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I don’t become a villain for bowling one no-ball: R Ashwin

New Delhi: India off-spinner R Ashwin said that he should not be made a villain for bowling one of the two no-balls which proved to be a crucial factor in India’s World Twenty20 semifinal loss
PTI April 08, 2016 17:58 IST

New Delhi: India off-spinner R Ashwin said that he should not be made a villain for bowling one of the two no-balls which proved to be a crucial factor in India’s World Twenty20 semifinal loss to the West Indies.

Ashwin’s was one of the no balls which gave Man of the Match Lendl Simmons a reprieve and helped him anchor West Indies’ successful chase of a stiff target of 193 at the Wankhede Stadium.

“The day I went back home my dog had heat stroke. He had fits. It just showed me what is more important and what is very very important in life. I did not turn up a piece of paper for next three days. I haven’t read about what people had said,” Ashwin said ahead of his new franchise Rising Pune Supergiants’ opening IPL game against title holders Mumbai Indians.

“There have been good enough journalists and knowledgeable people who said I had not bowled a no-ball for ages and to have bowled one no ball, I don’t become a villain. If that’s the perception I don’t know how to counter that,” the bowler said at a media conference.

Ashwin was widely castigated in the media for bowling a no-ball – being a spinner – off which he had Simmons caught at point, only for the batsman to escape on 15 and play a match-winning innings that knocked India out of the World T20 nine days ago.

Ashwin took umbrage when a scribe asked him how he felt bowling with the wet ball because of dew, as the West Indies inched closer to India’s total.

“When there was dew I did not bowl. It’s better you ask someone who actually bowled, to be very honest. I don’t know how it felt with the dew on. It’s very amusing because with the first 12 balls I bowled, I created a wicket opportunity as well,” he retorted.

Asked further that it was captain Mahendra Singh Dhoni who had said at the post match media conference that the dew had affected his team’s bowling attack, Ashwin answered, “I don’t know what the captain said.”

At the end of the conference, Ashwin confronted the journalist who asked him about the dew factor to find out the publication he represented.

“I am not blaming you. But you should be responsible about what you write as millions of people read it and form an opinion,” said the player to the non-plussed correspondent.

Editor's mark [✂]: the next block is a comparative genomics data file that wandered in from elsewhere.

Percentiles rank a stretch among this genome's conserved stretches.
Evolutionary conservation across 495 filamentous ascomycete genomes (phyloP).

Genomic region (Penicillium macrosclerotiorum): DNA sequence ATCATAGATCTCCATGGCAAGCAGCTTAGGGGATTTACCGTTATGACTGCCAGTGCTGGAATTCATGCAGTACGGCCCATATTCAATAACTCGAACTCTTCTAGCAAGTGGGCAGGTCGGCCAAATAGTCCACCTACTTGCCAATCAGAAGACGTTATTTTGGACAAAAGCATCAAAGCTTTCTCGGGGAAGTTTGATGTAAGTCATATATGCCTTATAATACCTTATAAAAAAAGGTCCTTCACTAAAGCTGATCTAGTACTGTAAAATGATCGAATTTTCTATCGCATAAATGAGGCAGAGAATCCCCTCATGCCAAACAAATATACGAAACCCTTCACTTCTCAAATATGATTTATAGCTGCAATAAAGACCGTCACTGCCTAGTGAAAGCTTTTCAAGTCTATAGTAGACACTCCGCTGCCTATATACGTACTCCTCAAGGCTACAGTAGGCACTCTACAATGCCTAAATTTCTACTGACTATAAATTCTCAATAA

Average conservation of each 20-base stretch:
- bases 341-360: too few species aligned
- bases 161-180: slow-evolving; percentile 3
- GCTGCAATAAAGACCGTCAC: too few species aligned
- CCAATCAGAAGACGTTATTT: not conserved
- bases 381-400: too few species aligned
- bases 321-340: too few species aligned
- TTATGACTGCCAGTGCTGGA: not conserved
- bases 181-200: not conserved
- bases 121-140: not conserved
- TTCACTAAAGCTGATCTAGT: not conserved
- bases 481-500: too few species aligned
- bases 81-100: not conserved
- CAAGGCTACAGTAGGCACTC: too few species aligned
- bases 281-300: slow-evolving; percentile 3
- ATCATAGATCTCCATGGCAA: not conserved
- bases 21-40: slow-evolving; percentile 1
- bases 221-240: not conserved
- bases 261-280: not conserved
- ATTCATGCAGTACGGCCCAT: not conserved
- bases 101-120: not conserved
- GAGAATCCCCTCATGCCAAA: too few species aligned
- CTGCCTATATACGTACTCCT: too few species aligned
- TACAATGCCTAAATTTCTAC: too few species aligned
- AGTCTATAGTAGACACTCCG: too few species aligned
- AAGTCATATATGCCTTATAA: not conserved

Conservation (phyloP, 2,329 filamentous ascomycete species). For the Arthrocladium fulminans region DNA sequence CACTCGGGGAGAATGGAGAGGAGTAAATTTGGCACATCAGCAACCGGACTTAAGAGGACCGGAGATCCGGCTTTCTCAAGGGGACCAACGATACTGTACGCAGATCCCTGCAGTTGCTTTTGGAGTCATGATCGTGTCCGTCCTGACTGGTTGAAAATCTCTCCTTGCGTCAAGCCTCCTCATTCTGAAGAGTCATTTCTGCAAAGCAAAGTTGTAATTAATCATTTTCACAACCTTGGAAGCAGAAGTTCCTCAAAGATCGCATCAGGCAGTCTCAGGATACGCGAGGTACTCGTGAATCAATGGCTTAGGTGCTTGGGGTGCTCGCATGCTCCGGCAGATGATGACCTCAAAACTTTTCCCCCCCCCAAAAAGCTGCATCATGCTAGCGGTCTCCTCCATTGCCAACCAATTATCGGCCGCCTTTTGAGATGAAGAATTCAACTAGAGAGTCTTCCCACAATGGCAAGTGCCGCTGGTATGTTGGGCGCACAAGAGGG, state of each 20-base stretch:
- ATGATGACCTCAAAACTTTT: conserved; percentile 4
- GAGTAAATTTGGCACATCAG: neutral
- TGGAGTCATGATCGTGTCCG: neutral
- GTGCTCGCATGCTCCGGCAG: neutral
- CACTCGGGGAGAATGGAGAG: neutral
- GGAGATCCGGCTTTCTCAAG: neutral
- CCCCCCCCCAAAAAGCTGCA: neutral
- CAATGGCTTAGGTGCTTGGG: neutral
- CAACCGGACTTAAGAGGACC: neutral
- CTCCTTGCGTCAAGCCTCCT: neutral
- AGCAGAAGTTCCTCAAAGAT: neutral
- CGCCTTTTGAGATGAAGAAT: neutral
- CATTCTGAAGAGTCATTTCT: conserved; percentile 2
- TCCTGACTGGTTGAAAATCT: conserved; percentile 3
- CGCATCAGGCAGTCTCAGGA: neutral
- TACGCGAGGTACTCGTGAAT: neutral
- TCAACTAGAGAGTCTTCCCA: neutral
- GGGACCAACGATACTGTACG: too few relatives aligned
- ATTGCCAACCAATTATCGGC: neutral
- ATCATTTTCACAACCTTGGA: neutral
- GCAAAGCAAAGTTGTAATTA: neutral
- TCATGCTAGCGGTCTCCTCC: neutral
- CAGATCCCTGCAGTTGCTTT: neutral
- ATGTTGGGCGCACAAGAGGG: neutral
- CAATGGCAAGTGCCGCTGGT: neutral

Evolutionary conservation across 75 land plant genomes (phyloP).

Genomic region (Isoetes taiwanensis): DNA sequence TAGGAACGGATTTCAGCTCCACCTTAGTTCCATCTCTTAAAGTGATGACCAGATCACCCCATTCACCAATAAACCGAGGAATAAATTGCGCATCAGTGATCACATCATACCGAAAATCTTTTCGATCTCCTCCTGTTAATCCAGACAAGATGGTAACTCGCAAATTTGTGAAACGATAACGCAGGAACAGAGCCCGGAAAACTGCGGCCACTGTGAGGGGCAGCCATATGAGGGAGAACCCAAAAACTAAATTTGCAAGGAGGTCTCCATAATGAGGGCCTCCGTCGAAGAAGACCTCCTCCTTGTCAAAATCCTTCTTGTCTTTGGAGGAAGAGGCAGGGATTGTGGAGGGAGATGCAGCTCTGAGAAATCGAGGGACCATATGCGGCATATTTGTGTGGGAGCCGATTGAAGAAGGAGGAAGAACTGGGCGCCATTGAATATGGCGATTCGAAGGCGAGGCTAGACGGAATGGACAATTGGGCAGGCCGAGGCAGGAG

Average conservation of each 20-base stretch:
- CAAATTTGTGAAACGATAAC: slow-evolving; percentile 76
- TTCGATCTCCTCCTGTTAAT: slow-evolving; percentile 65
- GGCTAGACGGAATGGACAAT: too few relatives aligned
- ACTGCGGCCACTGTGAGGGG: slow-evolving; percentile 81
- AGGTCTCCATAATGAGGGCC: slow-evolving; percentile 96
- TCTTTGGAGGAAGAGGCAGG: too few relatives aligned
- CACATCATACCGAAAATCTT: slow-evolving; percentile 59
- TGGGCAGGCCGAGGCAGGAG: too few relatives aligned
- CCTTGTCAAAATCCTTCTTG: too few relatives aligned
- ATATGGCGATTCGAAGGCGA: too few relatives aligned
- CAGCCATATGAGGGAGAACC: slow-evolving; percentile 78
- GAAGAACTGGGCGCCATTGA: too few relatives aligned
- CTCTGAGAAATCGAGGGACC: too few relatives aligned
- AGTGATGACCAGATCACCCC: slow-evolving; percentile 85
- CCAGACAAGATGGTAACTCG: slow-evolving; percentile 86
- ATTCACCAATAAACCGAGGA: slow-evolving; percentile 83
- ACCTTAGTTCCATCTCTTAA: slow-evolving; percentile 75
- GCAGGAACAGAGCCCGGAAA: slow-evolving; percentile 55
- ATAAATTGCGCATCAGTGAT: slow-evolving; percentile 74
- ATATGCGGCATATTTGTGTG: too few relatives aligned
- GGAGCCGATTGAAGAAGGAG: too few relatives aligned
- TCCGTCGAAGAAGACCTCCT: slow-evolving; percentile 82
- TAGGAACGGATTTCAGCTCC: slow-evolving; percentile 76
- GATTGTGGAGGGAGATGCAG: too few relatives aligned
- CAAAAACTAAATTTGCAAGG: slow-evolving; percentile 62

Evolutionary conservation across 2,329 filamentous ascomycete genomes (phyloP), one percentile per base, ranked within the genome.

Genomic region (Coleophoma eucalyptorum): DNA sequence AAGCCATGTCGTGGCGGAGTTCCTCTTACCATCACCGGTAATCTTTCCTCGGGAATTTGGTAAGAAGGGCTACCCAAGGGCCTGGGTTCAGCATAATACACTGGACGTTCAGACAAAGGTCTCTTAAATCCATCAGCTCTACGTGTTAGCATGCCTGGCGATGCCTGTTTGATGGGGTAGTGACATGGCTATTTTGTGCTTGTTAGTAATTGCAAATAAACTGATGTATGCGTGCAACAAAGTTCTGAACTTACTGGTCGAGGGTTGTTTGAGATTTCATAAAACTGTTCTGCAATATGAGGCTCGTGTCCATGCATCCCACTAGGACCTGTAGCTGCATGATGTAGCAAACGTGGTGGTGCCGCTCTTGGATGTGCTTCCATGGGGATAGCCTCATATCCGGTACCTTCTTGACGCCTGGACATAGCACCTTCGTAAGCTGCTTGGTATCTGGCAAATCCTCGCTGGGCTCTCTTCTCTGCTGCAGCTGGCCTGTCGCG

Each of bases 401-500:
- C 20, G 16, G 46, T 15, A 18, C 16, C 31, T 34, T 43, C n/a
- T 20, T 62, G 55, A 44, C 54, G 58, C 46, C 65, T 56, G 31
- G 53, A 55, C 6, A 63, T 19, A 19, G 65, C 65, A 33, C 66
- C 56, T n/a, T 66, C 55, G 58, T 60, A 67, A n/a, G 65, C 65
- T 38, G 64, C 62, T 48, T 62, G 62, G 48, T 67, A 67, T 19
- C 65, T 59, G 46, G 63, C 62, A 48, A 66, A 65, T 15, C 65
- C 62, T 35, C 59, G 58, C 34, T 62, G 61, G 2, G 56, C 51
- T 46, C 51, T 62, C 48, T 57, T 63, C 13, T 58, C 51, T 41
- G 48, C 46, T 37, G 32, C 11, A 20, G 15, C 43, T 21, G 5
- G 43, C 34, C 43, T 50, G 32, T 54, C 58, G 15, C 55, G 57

Dhoni had blamed dew and the two no-balls bowled by Ashwin and then Hardik Pandya, who too had Simmons caught off a foot infringement after the batsman had reached 50, squarely for his bowlers’ poor display in his post match media presser.

“You have to realise it was half an hour early start. A bad toss to lose. So, when they started batting the first few overs were fine, but after that there was a considerable amount of dew which meant the spinners couldn’t bowl how they would have liked to,” Dhoni had said.

“It was coming on nicely and the ball was getting wet, so that was the difference between the first innings and second innings. The surface had some assistance for the spinners, it was gripping (when India batted), but in the second innings there wasn’t much in it for them. It was quite difficult to score 190 (batting first),” were Dhoni’s words.

Looking forward to playing for a new franchise under Dhoni who had captained him and the suspended Chennai Super Kings for eight years, Ashwin said he had been waiting for the new challenge.

“It’s a fresh start, it’s a new team for me and it’s going to be a new challenge which I had always been looking forward to. It’s very important to get into the new environment, see how much you can get better and add value to the team. It’s very exciting and I am looking forward to it.”

Conceding that it was a bit difficult for the Indian squad’s players to plunge into the IPL following back-to-back campaigns in the Asia Cup and World T20, Ashwin said the difference was that the T20 league was very fast-paced.

“It’s going to be difficult, no hiding it. It’s going to be taxing – mentally and physically. The thing with IPL is it’s very fast paced.

“If you get in and if you try and beat your own odds and try to look for improvements during this time, it’s going to help you as a cricketer and hold you in good stead throughout the year,” said the off-spinner.